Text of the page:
Graduating Athletes Speak on Life After College Sports

With the spring sports teams having wrapped up their seasons earlier this month, all Oberlin athletes set to graduate in June have completed their athletic careers. Some of them feel the pressure being lifted and an appreciation for their newfound free time. Still, many look back on their time on an Oberlin sports team nostalgically and want to stay connected to their sport. 

Fourth-year jumper on the women’s track and field team Aesha Mokashi went through an array of emotions after completing her college athletics career two weeks ago. 

“I remember going back to my parents’ Airbnb, reminiscing and getting very emotional about it,” she said. “It hit me that it was the last time I would ever run track. There aren’t that many opportunities to just pick up and go and do track in the way that you can [with other sports].”

For many college athletes, their final event or game for their school is their last opportunity to participate in their sport competitively. For Mokashi, it was the first time something that had been such a major force in her life ended in that way. 

“I don’t think there’s ever been a moment in my life where I’m like, ‘Oh, this is the end of something,’” she said. “There’s always been continuation and it was such a big part of my life. It was kind of overwhelming.”

Fourth-year Bonnie Wileman appreciates the free time she has had since her field hockey career ended in the fall, but still misses being on the team.

“I have a lot more free time than I previously had,” she said. “Now it’s the offseason, so during previous years, I would still be lifting and conditioning and practicing right now. I miss my team and seeing everyone every day, and I miss the structure of that.”

Fourth-year soccer player Ryan Kim also has mixed emotions about his career ending this past fall.

“The fact that I am finished with soccer did not sink in until the start of this semester,” he said. “It was a bittersweet moment, as I was grateful for everything that soccer has given me, but on the other hand, it was sad that I could not put an Oberlin uniform on again.”

Kim felt some relief when he completed his career, but nevertheless, he misses the excitement of the competition.

“There definitely was a feeling of relief after ending my college career because I tend to put a lot of pressure on myself to perform well, which has helped motivate me to become a better player,” he said. “On the flip side, this pressure can sometimes be a lot because the upcoming game can be the only thing on your mind for days as matchday approaches.”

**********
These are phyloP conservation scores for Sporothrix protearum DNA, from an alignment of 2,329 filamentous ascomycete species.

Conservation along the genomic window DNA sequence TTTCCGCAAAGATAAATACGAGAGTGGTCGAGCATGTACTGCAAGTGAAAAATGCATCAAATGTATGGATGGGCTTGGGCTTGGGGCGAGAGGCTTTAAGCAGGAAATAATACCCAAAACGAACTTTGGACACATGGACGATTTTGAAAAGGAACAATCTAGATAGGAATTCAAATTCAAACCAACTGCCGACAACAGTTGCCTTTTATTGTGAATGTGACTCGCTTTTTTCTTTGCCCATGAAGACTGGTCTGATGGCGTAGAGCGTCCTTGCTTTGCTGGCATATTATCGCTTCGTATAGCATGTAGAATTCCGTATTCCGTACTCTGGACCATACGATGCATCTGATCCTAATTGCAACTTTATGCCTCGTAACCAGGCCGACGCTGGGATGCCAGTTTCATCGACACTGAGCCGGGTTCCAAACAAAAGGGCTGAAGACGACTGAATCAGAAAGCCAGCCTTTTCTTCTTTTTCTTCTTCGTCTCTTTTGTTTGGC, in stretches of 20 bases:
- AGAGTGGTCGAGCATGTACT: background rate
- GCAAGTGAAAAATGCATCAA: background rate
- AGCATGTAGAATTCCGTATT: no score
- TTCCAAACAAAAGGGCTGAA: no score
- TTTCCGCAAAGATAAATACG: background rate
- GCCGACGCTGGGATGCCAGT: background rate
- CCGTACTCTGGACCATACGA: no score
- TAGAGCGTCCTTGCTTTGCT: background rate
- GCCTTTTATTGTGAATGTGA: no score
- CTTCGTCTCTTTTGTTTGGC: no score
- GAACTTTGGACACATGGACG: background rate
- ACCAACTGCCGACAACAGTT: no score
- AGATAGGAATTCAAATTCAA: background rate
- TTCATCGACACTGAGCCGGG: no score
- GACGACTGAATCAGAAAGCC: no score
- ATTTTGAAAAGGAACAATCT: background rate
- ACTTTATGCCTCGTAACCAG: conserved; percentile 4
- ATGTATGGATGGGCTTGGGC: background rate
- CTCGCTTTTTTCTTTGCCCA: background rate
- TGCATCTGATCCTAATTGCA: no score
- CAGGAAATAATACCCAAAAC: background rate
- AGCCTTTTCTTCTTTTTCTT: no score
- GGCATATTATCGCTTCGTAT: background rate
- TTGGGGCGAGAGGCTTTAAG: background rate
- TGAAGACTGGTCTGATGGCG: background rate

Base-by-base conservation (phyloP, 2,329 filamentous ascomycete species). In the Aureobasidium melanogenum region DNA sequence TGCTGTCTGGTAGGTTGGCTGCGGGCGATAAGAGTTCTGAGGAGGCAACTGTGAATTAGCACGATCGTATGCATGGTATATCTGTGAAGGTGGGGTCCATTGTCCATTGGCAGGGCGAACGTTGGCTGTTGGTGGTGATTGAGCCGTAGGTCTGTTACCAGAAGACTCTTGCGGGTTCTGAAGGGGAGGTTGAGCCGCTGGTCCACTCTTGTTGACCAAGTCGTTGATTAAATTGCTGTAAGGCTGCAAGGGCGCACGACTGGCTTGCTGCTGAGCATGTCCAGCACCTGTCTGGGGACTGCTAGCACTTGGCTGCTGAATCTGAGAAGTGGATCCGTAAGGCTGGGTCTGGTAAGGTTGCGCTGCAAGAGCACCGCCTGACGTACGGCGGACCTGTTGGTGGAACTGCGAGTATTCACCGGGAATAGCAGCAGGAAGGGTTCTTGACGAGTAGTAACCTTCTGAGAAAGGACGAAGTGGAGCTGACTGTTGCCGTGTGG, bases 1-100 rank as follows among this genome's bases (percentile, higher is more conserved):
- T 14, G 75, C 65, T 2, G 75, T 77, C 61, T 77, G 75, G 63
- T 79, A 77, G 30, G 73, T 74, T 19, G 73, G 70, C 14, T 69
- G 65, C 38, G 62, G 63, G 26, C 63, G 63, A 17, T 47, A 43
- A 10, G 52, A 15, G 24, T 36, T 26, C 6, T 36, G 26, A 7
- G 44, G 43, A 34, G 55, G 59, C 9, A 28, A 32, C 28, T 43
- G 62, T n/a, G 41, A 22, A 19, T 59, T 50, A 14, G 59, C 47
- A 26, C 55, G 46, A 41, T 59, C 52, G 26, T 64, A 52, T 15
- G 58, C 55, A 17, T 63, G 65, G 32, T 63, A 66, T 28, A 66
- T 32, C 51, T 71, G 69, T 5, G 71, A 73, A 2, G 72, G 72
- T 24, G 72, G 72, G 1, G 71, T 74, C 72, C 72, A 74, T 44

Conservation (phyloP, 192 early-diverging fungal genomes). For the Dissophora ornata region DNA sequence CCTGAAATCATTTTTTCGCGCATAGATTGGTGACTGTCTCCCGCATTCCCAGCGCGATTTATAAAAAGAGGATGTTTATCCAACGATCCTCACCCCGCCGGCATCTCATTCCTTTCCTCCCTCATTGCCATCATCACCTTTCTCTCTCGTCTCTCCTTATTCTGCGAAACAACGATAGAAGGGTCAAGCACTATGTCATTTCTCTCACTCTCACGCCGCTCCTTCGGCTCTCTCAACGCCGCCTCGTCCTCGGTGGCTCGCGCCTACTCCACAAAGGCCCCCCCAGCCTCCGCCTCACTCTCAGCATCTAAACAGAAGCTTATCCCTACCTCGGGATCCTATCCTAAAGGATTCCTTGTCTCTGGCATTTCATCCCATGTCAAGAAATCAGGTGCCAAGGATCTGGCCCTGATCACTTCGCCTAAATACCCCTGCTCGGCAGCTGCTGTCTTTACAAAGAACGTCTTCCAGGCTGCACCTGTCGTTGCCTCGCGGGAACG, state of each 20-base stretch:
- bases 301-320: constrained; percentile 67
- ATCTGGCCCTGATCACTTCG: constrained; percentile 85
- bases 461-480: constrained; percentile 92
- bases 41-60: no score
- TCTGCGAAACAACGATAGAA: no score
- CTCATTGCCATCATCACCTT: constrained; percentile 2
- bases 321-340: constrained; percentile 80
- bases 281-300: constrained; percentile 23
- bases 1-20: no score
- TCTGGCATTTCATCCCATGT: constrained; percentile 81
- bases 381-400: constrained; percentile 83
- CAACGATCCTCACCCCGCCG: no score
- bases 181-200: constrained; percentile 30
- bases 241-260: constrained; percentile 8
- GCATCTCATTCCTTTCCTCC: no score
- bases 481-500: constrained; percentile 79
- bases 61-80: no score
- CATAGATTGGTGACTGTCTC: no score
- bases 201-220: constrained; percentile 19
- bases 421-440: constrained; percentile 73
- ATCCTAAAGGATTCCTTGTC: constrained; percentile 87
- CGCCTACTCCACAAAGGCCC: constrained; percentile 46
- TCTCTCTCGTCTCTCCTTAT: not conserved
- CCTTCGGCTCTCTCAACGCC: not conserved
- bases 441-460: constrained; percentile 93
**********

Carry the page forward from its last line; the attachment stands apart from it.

All three retired fourth-year athletes have incredibly fond memories of the experiences they had on their teams. Mokashi cherishes the support she got from her teammates while competing in her events. 

“I was so blown away that every single person on this team cared about me and cared about what I was going to do and wanted to give me that energy,” she said. “They were so loud that the officials of the track meet had to put up a rope to keep them from getting too close.”

Wileman values much of the time spent with her team, including the field hockey team’s Teamsgiving celebration where they ate and sang together. She also describes a moment on the field that she will never forget — her team’s 1–0 victory over Transylvania University in the last game of her career. 

“I watch the video back so many times,” she said. “I jump up in the air when [second-year] Susan [Robinson-Cloete] scores and then I hug her and pick her up. I have a really sweet screenshot of that moment.”

Kim looks back fondly on his team making the North Coast Athletic Conference tournament after winning their last regular season game of 2019 as well as his two-goal performance against Wittenberg University last season. 

Although they may no longer be able to play competitively, Mokashi, Wileman, and Kim all intend to stay connected to their sport in the future. 

Mokashi, who is headed for the University of Washington’s School of Public Health to study ecotoxicology, is considering signing up for open track meets or finding a way to be involved in the university’s track meets in a non-athlete role. 

Wileman, who will work at the Bank of America in Charlotte, North Carolina after graduating, is looking forward to supporting college teams in the city and the rest of the state. She is excited to watch the University of North Carolina at Chapel Hill’s powerhouse field hockey team with Review Contributing Sports Editor Zoë Martin del Campo, who will be attending graduate school there as well. 

As Kim looks forward to a career in software engineering, he intends to keep playing soccer in some capacity, and may explore coaching. As his time at Oberlin comes to an end, he has some words of encouragement for younger Oberlin athletes.

“Cherish your time as a student-athlete at Oberlin because it is a privilege to be a part of the community,” he said. “You will meet awesome people and make so many memories on and off the field. I would say to never give up on yourself and to push to become the best athlete you can be.”